NeuroScience: Anticipation and Feeling in Literary Response

Poetics, 1995, 23, 275-29

Anticipation and feeling are taken to be significant components of the process of literary reading, although cognitive theories of reading have tended to neglect them.

How does the brain make sense of its neurological inputs in order to make sentence make sense?  This is the first of two posts from David S. Miall, Department of English, University of Alberta, in which he expounds on the Neuroscience of literature.

“Recent neuropsychological research is described that casts light on these processes: the paper focuses on the integrative functions of the prefrontal cortex responsible for anticipation and on the contribution of feeling to the functions of the right cerebral hemisphere.”

It shows how feelings appear to play a central role in initiating and directing the interpretive activities involved in such complex activities as reading.

“In particular, a key feature of literary texts that captures and directs response is foregrounding, that is, distinctive stylistic features: these defamiliarize and arouse feeling. Such responses are likely to be mediated by the right hemisphere, which is specialized to process novelty. An analysis of the neuropsychological mechanisms implicated in response to foregrounding suggests how readers discriminate among competing interpretive possibilities, and how other important elements of literary response such as imagery, memory, and self-referential themes and concerns are recruited.”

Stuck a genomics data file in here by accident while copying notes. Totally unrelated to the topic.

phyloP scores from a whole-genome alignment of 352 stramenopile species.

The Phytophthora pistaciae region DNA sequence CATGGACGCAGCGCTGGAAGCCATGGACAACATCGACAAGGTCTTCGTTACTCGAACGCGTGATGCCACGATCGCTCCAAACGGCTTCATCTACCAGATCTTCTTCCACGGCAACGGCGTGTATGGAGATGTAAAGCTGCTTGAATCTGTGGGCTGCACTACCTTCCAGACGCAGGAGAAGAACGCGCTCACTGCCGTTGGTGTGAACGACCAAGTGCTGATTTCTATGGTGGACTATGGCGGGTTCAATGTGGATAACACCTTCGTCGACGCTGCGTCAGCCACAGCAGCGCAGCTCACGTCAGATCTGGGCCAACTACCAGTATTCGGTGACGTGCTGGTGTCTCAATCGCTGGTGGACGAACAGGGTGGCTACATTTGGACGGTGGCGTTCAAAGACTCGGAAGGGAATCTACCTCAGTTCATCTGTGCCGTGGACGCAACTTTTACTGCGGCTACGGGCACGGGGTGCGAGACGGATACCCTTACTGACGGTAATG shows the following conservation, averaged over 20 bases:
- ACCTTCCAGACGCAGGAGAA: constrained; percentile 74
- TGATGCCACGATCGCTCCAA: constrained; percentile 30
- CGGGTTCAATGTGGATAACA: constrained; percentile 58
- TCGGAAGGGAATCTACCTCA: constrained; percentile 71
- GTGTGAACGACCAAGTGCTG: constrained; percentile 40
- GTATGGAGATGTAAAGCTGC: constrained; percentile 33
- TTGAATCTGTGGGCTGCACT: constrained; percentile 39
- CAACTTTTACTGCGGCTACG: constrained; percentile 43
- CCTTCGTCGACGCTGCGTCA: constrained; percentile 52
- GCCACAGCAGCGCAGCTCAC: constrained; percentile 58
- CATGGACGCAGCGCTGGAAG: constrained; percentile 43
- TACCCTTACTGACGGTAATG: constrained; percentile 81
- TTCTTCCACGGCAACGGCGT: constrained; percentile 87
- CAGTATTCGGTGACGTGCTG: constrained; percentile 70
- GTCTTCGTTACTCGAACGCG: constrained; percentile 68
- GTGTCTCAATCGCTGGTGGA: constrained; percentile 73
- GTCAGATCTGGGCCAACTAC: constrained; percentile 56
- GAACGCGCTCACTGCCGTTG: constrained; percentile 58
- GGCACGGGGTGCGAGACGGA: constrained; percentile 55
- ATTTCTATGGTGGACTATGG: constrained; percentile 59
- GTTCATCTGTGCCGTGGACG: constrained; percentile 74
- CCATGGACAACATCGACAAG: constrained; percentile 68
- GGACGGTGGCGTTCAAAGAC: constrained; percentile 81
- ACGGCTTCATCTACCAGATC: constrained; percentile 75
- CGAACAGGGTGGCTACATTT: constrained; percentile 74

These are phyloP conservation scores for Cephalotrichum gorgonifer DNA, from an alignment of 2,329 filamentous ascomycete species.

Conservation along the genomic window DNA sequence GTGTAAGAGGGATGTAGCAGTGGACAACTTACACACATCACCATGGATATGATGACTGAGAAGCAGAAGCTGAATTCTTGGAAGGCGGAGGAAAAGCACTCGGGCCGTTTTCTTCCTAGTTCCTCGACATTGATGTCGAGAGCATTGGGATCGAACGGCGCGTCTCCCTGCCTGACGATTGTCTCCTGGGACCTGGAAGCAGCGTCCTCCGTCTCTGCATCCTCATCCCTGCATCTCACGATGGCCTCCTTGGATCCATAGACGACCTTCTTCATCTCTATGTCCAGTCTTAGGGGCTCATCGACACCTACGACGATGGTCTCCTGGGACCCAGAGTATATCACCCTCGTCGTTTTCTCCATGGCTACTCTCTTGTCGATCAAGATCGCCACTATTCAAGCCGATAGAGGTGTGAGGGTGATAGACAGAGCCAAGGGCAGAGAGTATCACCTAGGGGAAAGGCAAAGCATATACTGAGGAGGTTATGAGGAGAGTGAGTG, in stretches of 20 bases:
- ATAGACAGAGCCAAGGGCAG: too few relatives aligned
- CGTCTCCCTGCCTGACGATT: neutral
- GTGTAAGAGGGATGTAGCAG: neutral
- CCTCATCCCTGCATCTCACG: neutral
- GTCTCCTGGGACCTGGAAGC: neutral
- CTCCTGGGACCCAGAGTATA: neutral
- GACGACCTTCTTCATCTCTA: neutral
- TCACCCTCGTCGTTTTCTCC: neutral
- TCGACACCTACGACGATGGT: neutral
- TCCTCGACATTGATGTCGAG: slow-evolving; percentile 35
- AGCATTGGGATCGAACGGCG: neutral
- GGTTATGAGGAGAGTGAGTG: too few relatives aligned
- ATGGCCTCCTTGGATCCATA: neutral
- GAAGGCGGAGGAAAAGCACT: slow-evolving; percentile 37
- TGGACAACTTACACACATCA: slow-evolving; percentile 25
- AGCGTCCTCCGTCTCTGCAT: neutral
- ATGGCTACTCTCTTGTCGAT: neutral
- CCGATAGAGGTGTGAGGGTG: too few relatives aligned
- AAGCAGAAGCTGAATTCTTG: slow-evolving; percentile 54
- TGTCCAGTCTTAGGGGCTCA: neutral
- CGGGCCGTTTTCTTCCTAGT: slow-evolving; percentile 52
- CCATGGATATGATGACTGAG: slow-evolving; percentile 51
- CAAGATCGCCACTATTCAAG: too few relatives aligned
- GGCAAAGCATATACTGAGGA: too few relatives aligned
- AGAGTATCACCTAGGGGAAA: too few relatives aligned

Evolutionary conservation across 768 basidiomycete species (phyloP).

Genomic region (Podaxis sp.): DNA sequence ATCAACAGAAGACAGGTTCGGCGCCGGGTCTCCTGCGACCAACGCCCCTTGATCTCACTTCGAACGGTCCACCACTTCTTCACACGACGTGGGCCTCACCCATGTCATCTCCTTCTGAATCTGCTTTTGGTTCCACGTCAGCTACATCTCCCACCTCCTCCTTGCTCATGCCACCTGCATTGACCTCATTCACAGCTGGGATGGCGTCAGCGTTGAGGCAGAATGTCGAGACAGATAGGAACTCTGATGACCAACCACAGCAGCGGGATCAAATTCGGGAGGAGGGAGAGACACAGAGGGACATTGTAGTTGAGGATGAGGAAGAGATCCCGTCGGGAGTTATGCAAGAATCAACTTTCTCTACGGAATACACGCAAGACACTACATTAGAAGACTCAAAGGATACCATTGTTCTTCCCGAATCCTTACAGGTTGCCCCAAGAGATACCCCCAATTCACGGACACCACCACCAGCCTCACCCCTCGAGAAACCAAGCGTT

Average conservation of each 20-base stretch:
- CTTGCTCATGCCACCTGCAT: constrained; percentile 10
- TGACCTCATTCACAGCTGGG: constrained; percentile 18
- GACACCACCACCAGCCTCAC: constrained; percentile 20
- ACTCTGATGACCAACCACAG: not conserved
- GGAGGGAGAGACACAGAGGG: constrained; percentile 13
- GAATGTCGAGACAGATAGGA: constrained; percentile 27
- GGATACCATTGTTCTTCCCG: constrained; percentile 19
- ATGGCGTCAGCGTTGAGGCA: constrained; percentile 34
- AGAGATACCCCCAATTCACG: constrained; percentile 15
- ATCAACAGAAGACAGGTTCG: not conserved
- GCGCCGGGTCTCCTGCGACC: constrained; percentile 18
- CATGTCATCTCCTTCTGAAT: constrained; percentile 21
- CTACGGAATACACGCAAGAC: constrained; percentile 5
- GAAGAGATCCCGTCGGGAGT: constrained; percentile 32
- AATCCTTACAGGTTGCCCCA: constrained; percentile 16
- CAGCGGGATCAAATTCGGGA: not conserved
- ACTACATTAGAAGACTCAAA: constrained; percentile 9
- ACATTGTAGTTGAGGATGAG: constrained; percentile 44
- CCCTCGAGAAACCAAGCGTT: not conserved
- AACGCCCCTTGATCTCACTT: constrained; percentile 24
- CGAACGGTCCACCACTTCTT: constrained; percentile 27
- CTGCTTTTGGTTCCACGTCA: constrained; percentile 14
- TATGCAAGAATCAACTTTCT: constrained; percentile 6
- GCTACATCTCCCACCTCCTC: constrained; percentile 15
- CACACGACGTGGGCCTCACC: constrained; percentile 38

“Several studies are cited indicating that response to various characteristic components of literary texts is mediated by this hemisphere, including the prosodic aspects of foregrounding, figurative language, and narrative structure. This hemisphere also provides the context for elaborating and contextualizing negative feelings, a process related to Aristotle’s notion of catharsis. It is argued that the neuropsychological evidence sketched in this paper provides a more reliable basis for future theoretical and empirical studies of literary reading.”

The article is comprehensive and goes on for several pages.  In the last installment, below, I’ll summarize the findings and conclusions.    The link to the entire article is included.



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